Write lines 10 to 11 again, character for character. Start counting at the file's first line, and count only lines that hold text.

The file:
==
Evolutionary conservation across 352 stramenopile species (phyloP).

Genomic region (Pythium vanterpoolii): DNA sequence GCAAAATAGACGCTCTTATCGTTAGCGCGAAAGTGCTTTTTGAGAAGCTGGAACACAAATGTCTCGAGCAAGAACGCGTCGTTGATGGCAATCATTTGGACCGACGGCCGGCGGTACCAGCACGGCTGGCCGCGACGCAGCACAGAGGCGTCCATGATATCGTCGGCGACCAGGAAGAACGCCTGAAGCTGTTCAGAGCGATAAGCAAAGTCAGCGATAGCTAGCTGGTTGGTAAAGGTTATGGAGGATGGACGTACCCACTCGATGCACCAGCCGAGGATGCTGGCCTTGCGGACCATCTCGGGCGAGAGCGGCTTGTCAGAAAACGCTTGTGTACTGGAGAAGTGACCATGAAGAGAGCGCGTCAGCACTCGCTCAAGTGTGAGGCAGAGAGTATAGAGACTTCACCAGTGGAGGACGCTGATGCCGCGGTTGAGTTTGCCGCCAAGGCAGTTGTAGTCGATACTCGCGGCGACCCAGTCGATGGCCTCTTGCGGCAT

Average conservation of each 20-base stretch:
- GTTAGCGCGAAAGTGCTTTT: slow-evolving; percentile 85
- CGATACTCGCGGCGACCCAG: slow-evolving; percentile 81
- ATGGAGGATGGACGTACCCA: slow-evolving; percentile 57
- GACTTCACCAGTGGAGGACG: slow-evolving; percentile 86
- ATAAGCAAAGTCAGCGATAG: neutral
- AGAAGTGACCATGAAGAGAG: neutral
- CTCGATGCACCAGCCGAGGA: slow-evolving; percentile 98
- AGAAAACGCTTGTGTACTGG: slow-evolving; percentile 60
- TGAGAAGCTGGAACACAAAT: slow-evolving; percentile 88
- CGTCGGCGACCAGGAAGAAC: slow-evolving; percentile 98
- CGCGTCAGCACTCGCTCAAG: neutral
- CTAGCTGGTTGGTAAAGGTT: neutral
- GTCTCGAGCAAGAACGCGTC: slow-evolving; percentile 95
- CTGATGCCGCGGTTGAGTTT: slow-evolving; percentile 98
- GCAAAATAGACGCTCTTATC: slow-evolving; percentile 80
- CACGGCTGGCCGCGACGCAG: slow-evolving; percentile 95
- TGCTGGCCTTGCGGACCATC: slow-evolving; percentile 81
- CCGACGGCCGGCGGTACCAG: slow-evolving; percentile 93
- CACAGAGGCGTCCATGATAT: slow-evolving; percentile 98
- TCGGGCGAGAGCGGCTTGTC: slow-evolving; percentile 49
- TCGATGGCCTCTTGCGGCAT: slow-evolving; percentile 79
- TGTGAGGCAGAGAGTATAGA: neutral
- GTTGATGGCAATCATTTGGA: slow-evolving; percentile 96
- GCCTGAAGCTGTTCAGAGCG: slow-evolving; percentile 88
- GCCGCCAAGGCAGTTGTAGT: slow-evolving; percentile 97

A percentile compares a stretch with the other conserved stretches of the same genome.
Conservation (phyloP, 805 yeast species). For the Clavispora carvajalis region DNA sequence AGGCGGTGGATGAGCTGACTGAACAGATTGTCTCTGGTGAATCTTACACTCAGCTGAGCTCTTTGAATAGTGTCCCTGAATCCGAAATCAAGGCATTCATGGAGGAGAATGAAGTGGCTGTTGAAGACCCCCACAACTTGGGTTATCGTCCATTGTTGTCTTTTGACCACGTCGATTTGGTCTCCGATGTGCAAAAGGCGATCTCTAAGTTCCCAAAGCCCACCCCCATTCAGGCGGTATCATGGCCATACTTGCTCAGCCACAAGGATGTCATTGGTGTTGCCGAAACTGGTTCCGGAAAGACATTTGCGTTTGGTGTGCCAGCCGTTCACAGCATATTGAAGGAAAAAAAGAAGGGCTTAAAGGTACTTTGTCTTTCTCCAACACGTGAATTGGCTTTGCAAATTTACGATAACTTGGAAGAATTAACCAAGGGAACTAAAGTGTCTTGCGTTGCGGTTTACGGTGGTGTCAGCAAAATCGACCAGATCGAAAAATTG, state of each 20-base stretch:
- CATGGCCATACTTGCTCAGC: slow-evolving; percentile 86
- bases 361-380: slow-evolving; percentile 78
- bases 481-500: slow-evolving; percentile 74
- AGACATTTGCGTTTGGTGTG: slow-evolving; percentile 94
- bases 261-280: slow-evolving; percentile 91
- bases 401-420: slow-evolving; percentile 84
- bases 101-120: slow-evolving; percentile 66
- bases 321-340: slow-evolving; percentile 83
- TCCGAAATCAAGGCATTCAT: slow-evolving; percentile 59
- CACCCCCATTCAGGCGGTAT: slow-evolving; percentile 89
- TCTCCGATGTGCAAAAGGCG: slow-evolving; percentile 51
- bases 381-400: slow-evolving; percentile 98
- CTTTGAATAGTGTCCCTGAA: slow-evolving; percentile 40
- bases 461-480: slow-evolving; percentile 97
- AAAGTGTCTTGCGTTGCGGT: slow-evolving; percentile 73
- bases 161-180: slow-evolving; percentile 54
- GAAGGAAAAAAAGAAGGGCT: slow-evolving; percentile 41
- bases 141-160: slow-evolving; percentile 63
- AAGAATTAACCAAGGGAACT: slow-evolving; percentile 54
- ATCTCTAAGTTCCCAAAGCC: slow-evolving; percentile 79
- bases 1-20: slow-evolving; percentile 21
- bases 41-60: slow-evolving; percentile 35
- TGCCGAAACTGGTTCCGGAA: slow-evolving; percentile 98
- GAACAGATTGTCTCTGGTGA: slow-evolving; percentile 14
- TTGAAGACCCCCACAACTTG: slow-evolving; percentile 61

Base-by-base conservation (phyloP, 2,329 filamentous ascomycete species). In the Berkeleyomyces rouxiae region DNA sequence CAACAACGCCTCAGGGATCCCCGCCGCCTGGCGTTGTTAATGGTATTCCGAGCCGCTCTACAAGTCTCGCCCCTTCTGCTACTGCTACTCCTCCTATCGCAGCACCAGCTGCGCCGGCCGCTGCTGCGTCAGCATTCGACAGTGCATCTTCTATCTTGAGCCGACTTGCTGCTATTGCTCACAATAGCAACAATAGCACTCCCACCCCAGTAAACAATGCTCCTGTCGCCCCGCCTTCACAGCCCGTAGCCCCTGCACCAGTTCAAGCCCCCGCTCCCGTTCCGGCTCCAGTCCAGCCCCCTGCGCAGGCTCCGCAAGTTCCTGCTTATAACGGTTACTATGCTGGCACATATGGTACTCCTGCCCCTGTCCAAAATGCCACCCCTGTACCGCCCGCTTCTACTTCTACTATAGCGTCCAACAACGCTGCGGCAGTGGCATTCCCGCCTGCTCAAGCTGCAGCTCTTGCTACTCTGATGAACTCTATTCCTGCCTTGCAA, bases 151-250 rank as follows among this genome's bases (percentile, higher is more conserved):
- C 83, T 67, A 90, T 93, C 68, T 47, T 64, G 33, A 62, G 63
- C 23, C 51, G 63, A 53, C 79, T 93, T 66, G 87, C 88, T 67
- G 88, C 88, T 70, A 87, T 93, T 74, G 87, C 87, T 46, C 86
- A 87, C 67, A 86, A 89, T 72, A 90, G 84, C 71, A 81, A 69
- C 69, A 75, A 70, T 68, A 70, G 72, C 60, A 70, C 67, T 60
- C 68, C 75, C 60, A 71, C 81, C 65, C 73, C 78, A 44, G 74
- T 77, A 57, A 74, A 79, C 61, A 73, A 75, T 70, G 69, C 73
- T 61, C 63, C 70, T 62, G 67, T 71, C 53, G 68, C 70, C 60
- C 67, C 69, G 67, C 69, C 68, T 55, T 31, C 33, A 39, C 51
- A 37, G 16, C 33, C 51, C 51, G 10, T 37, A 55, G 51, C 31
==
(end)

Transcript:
- CTCGATGCACCAGCCGAGGA: slow-evolving; percentile 98
- AGAAAACGCTTGTGTACTGG: slow-evolving; percentile 60